The Caboteria / Tech Web / VaioTips (25 Feb 2002, TobyCabot)
I have a Sony VAIO PCG-N505VE notebook computer. It's very small and chic, and reasonably powerful (enough for most office tasks) but the battery life stinks (Update - after about a year the battery became totally useless, less than 5 minutes uptime). Linux isn't supported by Sony but there are a few people using Linux on the machine successfully.

The best thing about it is the size and weight. It's the first notebook that I really genuinely don't mind taking with me everywhere. Previously I had a Dell Latitude which was very nice but once you added the CDROM drive, floppy drive, second battery, etc, not to mention the special padded case it just about tore your shoulder off. I can just toss the Vaio and its power supply into my regular briefcase and I don't really notice the weight.

The keyboard is small but you get used to the special function keys.

Installing Linux was a challenge since it uses a USB floppy drive which Linux doesn't have drivers for. To be honest I don't really remember the sequence of events which got the installation right.

When I got it the sound chip wasn't supported by Linux because Yamaha wouldn't release any specs without non-disclosure. I ended up buying the OSS proprietary drivers which worked fine. Since then, though, Yamaha has relented so first ALSA and now the 2.2.18 kernel can play (and record) sound just fine.

The only real problem that I had was with the PCMCIA drivers. Everything worked fine for about six months then my network card just stopped working. The symptom was:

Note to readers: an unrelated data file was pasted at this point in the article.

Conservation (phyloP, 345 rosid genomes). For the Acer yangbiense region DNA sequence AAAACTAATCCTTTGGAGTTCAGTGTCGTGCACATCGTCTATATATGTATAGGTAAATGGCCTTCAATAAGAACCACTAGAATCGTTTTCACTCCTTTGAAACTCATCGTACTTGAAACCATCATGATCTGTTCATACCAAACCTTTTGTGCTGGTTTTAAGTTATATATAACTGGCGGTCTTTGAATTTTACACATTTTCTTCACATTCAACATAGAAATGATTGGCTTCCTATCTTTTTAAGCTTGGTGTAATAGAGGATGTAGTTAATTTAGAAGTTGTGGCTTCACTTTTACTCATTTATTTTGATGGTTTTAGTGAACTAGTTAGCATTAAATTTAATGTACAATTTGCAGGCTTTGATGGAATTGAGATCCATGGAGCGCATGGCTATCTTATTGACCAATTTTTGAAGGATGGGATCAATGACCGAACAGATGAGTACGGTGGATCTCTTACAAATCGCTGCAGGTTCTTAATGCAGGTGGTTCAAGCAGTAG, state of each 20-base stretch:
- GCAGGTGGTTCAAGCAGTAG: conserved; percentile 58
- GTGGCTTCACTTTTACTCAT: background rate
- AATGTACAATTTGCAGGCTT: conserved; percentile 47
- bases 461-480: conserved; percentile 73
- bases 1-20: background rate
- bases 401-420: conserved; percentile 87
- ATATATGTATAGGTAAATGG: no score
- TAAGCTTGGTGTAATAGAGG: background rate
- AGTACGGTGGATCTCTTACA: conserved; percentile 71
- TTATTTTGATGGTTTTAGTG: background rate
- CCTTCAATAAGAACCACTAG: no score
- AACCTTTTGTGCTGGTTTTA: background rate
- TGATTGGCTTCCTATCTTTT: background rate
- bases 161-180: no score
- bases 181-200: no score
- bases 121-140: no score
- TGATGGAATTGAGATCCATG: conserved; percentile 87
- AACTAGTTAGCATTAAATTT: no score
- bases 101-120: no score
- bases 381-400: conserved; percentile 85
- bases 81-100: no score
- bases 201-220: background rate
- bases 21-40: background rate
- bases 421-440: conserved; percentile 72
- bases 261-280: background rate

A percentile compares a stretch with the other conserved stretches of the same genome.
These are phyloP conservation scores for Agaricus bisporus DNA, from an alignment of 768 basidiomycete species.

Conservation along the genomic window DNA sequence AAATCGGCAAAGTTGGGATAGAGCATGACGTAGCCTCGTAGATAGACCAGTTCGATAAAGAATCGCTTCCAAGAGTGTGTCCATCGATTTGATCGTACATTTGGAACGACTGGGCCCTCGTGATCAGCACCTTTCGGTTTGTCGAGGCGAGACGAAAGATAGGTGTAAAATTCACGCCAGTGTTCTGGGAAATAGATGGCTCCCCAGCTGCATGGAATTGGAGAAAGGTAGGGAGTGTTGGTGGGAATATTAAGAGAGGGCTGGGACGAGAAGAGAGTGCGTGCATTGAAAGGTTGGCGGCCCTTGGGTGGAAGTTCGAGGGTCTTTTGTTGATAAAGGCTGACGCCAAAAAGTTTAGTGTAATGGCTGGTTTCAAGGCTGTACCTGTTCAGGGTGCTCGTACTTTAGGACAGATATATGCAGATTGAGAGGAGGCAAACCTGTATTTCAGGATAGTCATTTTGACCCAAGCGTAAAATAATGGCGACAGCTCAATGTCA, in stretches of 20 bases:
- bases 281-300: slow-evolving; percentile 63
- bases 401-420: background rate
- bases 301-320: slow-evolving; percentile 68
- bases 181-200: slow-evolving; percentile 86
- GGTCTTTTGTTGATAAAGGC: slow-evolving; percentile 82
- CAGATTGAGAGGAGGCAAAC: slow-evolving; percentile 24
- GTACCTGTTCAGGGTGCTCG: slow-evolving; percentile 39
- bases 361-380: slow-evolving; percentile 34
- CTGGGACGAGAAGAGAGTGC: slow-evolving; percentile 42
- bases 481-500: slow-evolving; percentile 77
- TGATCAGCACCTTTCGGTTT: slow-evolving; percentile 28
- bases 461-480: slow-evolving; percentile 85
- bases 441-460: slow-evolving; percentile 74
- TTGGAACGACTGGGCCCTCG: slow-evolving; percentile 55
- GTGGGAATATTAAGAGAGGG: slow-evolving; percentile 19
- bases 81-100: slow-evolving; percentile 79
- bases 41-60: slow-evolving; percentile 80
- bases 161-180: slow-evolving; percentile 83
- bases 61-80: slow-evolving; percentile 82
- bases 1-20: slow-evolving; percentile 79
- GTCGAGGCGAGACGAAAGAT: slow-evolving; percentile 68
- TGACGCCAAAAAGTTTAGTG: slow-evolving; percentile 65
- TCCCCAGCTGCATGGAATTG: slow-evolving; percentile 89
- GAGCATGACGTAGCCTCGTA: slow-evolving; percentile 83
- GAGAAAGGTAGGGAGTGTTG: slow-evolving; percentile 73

> I scanned my messages log and found that the bridge mapping used to be
> 0x68000000 when things were working. So I tried setting the cb_mem_base
> to 0x68000000 but then get "Bad bridge mapping at 0x680000dc!".

A nice guy named David Hinds at http://pcmcia-cs.sourceforge.org/ who maintains the pcmcia code helped me find a workaround. It actually does look like my machine has a small HW problem, the problem is that it doesn't assert itself in Windows. The workaround is to find the code in pcmcia-cs-3.1.xx/modules/i82365.c where s->cb_phys is set and hard-wire the value.

Here's the diff:

--- i82365.orig.c       Fri Jan  5 14:06:53 2001
+++ i82365.c    Fri Jan  5 14:07:37 2001
@@ -1611,6 +1611,7 @@
        /* Set up CardBus register mapping */
        pci_writel(s, CB_LEGACY_MODE_BASE, 0);
        pci_readl(s, PCI_BASE_ADDRESS_0, &s->cb_phys);
+       s->cb_phys = 0x68000000;                /* tobyc FIXME */
        if (s->cb_phys == 0) {
            printk("\n" KERN_NOTICE "  Bridge register mapping failed:"
                   " check cb_mem_base setting\n");

Nasty, but it works. And it's a great demonstration of the superiority of the Free Software model. If you're interested in my conversation with David you can go to http://pcmcia-cs.sourceforge.net/cgi-bin/HyperNews/get/pcmcia/install.html and search for "toby".

*Useful Links

http://home.att.net/~epbrown01/n505ram.html is a web site that shows how to upgrade the RAM in the VAIO. I mean to do it one of these days - 64MB doesn't cut it anymore.

http://www.914fan.net/vaio/ and http://www.physics.ucsb.edu/~dwhysong/n505ve.html and http://www.hackfoo.org/~ray/papers/howto1.html are pages with useful vaio/linux info.

-- TobyCabot - 06 Sep 2001

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